All of San Mateo County's small and medium businesses, city government facilities and about 20 percent of homes across the county just got greener by doing nothing.
As of Oct. 3, Peninsula Clean Energy took over Pacific Gas & Electric as the default energy provider for those buildings selected to be included in the first of two phases of the initiative's rollout. The second phase, which will cover the rest of San Mateo County, will launch in April 2017.
Peninsula Clean Energy is a public energy provider governed by a joint powers authority led by all 20 of San Mateo County's cities, plus the county itself.
Except for users that have chosen to opt out, that means that the selected electricity accounts will automatically be signed up for "ECOplus," or energy in which 50 percent comes from renewable sources and 75 percent from carbon-free sources. On ECOplus, people also save 5 percent compared to PG&E's generation rates.
If they choose, users can opt "up" for ECO100, or energy that's 100 percent renewable and carbon-free, for an additional 1 cent per kilowatt hour, or roughly $4.45 a month for the average household.
If users want neither, and wish to keep PG&E as their provider (which contains less renewable energy and is slightly more expensive than the ECOplus option), they can also do that.
Peninsula Clean Energy, which now has four employees, including CEO Jan Pepper, will likely expand to about 20, according to Ms. Pepper.
The agency has contracted with a separate energy service provider called Direct Energy to source the clean energy, which is generated from renewable sources like solar, wind, and small hydroelectric plants in California and the Pacific Northwest. The agency uses the collective purchasing power of participating cities to buy and deliver it via the existing PG&E grid.
Areas that were switched over to the clean energy program in the first phase are unincorporated areas of Menlo Park; various clusters of homes in incorporated Menlo Park neighborhoods; in Atherton, segments mostly south of Atherton Avenue; in Woodside, clusters mostly east of Interstate 280, and part of North Fair Oaks.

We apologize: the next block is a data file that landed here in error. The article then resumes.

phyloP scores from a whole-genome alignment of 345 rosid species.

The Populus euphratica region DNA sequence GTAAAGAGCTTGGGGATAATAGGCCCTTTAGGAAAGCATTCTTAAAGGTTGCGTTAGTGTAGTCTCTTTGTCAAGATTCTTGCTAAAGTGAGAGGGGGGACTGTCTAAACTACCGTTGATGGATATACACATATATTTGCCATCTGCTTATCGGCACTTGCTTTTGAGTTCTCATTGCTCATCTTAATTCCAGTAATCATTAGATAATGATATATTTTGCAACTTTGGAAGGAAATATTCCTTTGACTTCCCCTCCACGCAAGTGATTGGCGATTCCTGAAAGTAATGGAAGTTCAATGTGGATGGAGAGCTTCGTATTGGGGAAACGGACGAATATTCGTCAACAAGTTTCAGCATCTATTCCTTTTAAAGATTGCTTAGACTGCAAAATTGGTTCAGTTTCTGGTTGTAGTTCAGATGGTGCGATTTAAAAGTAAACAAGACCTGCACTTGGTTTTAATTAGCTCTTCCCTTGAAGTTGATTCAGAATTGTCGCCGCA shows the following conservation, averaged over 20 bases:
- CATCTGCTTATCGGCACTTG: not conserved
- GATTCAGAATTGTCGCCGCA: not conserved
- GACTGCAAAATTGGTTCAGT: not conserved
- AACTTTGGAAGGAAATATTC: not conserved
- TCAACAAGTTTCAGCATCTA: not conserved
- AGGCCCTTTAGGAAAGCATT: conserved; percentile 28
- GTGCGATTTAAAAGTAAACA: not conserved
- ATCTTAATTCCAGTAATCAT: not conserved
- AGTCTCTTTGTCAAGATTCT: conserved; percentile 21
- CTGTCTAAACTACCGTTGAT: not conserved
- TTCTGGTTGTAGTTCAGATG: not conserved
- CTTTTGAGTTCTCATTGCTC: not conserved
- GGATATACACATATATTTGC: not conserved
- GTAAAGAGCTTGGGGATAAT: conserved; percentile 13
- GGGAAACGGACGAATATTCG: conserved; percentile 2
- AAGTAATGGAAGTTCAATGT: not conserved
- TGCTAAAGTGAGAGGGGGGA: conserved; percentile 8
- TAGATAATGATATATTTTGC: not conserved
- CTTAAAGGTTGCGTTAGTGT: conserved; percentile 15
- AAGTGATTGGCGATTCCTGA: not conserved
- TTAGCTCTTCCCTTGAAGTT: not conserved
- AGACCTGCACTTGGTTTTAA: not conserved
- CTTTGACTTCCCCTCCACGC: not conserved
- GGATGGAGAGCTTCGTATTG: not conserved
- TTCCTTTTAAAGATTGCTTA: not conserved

See the online maps for more information.
Portola Valley has opted to automatically enroll all of its residents in the 100 percent renewable energy mix, though residents and businesses will still have options to select the 50 percent renewable energy mix, or continue receiving energy from PG&E. As a result, the town will begin to receive energy from Peninsula Clean Energy during the second phase.
At an event held Oct. 6, a ceremonial switch was flipped at the County Center in Redwood City, signaling the program's launch.
Jeff Aalfs of the Portola Valley Town Council, who works in the energy efficiency industry and is Portola Valley's representative on the agency's board, attended the event.
In launching Peninsula Clean Energy, he said, the agency collaborated with other clean energy agencies, such as Marin Clean Energy, Sonoma Clean Power and Lancaster Choice Energy, to figure out what might work best. He said he expects programs such as Peninsula Clean Energy and others to change the electricity business in California, and ultimately, globally: he recently attended a conference where similar strategies are being discussed for implementation in China.
"This may have the most measurable impact of anything I do on the planet," he said.
Editor's Note: A previous version of this story had imprecisely described specific "clusters" of Menlo Park homes that had been moved to Peninsula Clean Energy, which created confusion.